The human skeleton is crucial for us to live. It keeps our shape and muscle attached to the skeleton allows us the ability to move around, while also protecting crucial organs that we need to survive. Bones also produce blood cells within bone marrow and store minerals we need released on a daily basis.
As a fully grown adult you will have around 206 bones, but you are born with over 270, which continue to grow,
strengthen and fuse after birth until around 18 in females and 20 in males. Human skeletons actually do vary between sexes in structure also. One of the most obvious areas is the pelvis as a female must be able to give birth, and therefore hips are comparatively shallower and wider.
The cranium also becomes more robust in males due to heavy muscle attachment and a male’s chin is often more prominent. Female skeletons are generally more delicate overall. However, although there are several methods, sexing can be difficult because of the level of variation we see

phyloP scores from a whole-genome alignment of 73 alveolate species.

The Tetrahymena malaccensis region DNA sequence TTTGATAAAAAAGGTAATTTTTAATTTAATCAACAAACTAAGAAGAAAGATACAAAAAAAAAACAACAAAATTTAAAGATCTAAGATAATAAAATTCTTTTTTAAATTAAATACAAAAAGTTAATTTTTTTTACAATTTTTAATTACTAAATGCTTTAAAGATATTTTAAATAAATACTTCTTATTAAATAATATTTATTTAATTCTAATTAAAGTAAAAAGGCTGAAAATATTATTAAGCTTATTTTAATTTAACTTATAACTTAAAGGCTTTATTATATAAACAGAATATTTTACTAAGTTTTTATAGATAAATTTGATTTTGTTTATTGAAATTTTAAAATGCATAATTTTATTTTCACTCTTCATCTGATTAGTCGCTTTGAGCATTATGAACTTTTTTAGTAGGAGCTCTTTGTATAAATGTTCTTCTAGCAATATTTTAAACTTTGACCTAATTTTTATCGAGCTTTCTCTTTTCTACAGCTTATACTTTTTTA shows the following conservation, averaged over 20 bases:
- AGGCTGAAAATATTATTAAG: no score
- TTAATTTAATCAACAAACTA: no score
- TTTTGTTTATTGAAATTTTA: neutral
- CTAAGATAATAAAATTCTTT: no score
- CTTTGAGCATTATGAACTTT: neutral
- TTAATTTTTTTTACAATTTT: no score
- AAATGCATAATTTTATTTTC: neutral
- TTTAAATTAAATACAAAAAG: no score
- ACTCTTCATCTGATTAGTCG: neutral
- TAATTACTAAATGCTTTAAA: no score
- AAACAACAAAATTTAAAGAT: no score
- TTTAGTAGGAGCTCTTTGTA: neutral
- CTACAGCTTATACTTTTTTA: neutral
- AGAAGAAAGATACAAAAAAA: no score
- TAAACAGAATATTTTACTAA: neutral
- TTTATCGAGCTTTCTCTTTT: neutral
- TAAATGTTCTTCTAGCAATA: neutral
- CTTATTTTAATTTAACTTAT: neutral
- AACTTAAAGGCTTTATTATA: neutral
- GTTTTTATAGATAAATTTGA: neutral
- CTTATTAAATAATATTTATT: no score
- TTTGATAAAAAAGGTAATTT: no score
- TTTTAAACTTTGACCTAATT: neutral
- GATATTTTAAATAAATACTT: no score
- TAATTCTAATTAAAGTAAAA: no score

within the species.
Bones are made up of various different elements. In utero, the skeleton takes shape as cartilage, which then starts to
calcify and develop during gestation and following birth. The primary element that makes up bone, osseous tissue, is
actually mineralised calcium phosphate, but other forms of tissue such as marrow, cartilage and blood vessels are
also contained in the overall structure. Many individuals think that bones are solid, but actually inner bone is porous and full of little holes.
As we age, so do our bones. Even though cells are constantly being replaced, and therefore no cell in our body is more than 20 years old, they are not replaced with perfect, brand-new cells. The cells contain errors in their DNA and ultimately our bones therefore weaken as we age.
Conditions such as arthritis and osteoporosis can often be caused by ageing and cause issues with weakening of bones
and reduced movement ability.